Nail that Interview

Diverse Attractive Business TeamGood for you! You followed these steps and found your dream job, you perfected your resume after implementing these tips and now you’ve been called in for an interview. Don’t let your positive momentum get bogged down by interview stress. You’ve made it this far in the process so you obviously possess many of the traits that the employer is looking for–now it is your time to shine and show them just exactly why you are the perfect candidate for the job.

Look the Part

It goes without saying that you need to make a good impression during your interview but much of that outcome is determined before you ever even set foot in the interview room. In fact, much of that outcome is determined before you ever even leave your house. To ensure that you put your best foot forward, you will want to make sure that you are dressed appropriately for the type of job that you are interviewing for. Typically, this means dressing one notch above what you would be expected to wear at a normal day on the job. For women, a skirt or pants are both acceptable but if you opt for a skirt, make sure that it hits just above your knee. In fact, I always do a “sit test” before heading to an interview in a skirt. I sit down in front of a mirror to ensure that my skirt completely covers my thighs and doesn’t ride up while I’m seated. It is always better to err on the conservative side when it comes to dressing for a job interview.

This “conservative” rule also applies to the color and print of your attire. Unless you are interviewing for a position within the fashion industry or another more “flashy” role, it is advised that you select an outfit in a dark, neutral tone like black, navy or grey with no pattern or with a very small, subtle pattern (like a faint pinstripe). If you want to add a bit of flair to your outfit, you can add a colorful scarf for a little pop of style but it is best to go with neutral colored shoes that match your skirt or slacks and have a sensible heel. If you are interviewing in colder weather, you will also want to select sheer hosiery that that matches your skin tone or opaque tights that match your shoes as closely as possible.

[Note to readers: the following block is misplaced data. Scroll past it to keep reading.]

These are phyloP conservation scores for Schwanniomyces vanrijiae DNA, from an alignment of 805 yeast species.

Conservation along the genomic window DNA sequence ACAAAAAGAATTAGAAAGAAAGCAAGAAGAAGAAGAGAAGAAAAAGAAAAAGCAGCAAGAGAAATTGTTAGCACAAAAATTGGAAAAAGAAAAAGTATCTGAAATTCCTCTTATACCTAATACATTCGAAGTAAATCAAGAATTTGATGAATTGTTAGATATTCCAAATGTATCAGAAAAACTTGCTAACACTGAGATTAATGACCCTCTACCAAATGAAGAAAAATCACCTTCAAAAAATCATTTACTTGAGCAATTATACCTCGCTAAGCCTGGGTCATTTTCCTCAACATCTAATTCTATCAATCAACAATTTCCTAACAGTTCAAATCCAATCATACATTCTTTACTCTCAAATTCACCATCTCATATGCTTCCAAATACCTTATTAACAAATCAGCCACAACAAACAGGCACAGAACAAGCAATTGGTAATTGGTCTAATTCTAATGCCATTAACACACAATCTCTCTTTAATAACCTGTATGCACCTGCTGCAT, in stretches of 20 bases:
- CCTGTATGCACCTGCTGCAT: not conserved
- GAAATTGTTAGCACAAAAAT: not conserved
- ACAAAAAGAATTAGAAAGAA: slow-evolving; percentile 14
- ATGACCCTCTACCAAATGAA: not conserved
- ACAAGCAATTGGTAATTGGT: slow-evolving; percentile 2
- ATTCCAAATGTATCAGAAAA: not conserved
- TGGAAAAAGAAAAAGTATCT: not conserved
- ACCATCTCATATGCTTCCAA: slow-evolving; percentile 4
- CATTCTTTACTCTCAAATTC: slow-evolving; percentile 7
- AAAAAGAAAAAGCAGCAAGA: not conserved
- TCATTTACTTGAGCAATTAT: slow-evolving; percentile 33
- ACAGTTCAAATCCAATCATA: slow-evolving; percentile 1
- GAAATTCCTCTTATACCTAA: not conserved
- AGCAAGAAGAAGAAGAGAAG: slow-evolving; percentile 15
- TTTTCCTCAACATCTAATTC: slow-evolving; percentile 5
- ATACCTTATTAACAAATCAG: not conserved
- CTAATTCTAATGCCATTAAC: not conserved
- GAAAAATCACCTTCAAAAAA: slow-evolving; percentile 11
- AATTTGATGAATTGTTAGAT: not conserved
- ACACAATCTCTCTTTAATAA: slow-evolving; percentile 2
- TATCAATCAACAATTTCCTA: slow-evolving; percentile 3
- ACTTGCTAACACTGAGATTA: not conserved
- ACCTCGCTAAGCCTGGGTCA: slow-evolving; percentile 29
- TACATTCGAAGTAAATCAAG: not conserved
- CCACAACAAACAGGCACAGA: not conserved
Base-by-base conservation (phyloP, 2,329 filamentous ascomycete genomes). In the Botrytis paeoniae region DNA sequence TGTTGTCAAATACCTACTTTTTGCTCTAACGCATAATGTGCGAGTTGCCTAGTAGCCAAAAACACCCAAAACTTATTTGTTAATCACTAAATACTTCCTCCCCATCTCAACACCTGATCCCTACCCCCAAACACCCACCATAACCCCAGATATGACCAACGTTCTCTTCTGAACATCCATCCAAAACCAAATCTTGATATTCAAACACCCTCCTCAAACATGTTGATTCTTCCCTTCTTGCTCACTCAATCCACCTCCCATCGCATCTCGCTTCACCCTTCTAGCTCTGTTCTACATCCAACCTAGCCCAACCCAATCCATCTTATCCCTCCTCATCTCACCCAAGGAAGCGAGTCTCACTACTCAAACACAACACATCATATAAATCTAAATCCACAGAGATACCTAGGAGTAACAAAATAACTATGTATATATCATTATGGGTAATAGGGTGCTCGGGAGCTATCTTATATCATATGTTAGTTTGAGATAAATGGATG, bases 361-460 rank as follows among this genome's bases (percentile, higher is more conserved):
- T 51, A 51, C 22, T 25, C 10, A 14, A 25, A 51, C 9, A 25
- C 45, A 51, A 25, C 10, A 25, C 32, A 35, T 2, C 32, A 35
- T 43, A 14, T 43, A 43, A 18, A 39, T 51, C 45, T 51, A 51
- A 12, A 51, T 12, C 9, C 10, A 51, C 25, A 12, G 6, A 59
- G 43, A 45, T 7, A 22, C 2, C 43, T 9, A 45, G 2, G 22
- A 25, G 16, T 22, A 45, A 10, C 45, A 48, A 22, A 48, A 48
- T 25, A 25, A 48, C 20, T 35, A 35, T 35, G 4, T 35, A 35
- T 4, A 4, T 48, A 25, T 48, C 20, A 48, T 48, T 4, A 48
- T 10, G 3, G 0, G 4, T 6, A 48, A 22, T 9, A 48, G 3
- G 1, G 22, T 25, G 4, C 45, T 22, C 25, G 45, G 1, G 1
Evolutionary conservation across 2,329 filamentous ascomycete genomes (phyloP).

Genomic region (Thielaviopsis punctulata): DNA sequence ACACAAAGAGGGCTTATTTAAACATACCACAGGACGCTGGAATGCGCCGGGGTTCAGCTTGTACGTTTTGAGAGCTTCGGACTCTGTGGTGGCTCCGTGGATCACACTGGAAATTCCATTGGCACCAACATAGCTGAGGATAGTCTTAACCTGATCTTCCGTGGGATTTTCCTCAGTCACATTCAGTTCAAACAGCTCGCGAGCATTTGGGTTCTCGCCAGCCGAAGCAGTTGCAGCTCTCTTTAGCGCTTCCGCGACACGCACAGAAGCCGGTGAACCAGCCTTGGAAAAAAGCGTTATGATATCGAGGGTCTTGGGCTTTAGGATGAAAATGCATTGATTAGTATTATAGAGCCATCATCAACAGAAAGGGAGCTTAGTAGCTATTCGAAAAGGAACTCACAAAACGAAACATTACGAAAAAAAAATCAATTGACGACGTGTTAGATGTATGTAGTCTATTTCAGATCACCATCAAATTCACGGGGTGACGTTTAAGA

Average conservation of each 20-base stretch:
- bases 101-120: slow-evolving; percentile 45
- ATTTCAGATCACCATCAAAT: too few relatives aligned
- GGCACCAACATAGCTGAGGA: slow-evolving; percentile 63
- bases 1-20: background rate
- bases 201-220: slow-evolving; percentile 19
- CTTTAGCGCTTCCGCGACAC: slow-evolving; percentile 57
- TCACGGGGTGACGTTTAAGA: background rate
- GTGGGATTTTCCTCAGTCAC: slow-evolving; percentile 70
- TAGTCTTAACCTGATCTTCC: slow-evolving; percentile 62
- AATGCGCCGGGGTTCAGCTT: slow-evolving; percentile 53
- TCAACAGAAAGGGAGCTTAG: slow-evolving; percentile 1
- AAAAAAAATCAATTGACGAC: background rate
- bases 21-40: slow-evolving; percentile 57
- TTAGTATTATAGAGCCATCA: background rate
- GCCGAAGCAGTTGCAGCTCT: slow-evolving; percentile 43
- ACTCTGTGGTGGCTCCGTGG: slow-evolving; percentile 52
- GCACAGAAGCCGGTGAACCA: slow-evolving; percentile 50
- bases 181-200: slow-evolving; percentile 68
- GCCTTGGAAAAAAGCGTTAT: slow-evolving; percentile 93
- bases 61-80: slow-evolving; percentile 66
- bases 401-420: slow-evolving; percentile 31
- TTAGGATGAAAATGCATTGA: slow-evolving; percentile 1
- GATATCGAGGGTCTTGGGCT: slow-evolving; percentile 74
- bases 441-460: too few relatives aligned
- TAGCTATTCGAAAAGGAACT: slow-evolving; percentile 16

As you walk out the door to head to your interview, give yourself a good once-over to ensure that your clothing is free of lint, dust, pet hair etc. and that no tags are showing. Also be sure to go light on the fragrance–you want the interviewer(s) to remember you by your amazing qualifications and accomplishments, not by the way you smell.

Power Up

Before entering into an interview, it is vital that you do your research on the hiring company. This research should be done before you ever even submit a resume, but it absolutely must be done before the interview. Knowledge is power and the more you know about the company’s mission, culture, history and operations, the more confident you will feel going into the interview and the more impressive you will be during the interview.

Another way to power up before an interview is to imagine a time in your life when you felt powerful and victorious. According to the Journal of Experimental Social Psychology, simply reliving a memory like this can automatically lower your body’s production of the stress hormone, cortisol which will help you to feel calmer while also revving your confidence, communication skills and optimism–all traits that employers are looking for in new employees.

Be On Time–Be Prepared

Yes–I know that you know how important it is to be on time for your interview, but it still gets a mention because even though everyone knows that punctuality is important, people still show up late for interviews! Usually this is because candidates don’t take the time to plan out how long everything will take. A good rule of thumb is to plan to arrive at the interview a good 10 minutes early so that you have time to relax, use the restroom if necessary and review your strategy one last time. In order to do this, it is imperative that you consider traffic conditions, road construction an elevator ride to the 42nd floor etc. and plan accordingly. You do not want to have a hiring manager (who has planned his/her day around your interview) waiting on you.

In addition to being on time, you also want to arrive prepared. This means having a few hard copies of your resume with you. Yes–you already emailed your resume to the hiring manager and yes, your entire work history is in your LinkedIn profile. Still, there may be others joining the interview who have not seen your resume or the hiring manager may have several interviews lined up and therefore not remember what differentiates you from the other candidates. Having extra copies of your resume on hand shows that you are prepared and may help the interviewer(s) to remember you more favorably.

Give Em What They Want

Once the interview has started, one of the most important qualities that you can exhibit is positivity because people tend to view positive people as lucky and successful. According to Cynthia Shapiro, author of What Does Somebody Have to do to Get a Job Around Here, “employers know that they can teach skills but they can’t teach attitude”; this makes a positive attitude a very sought after commodity in the job market.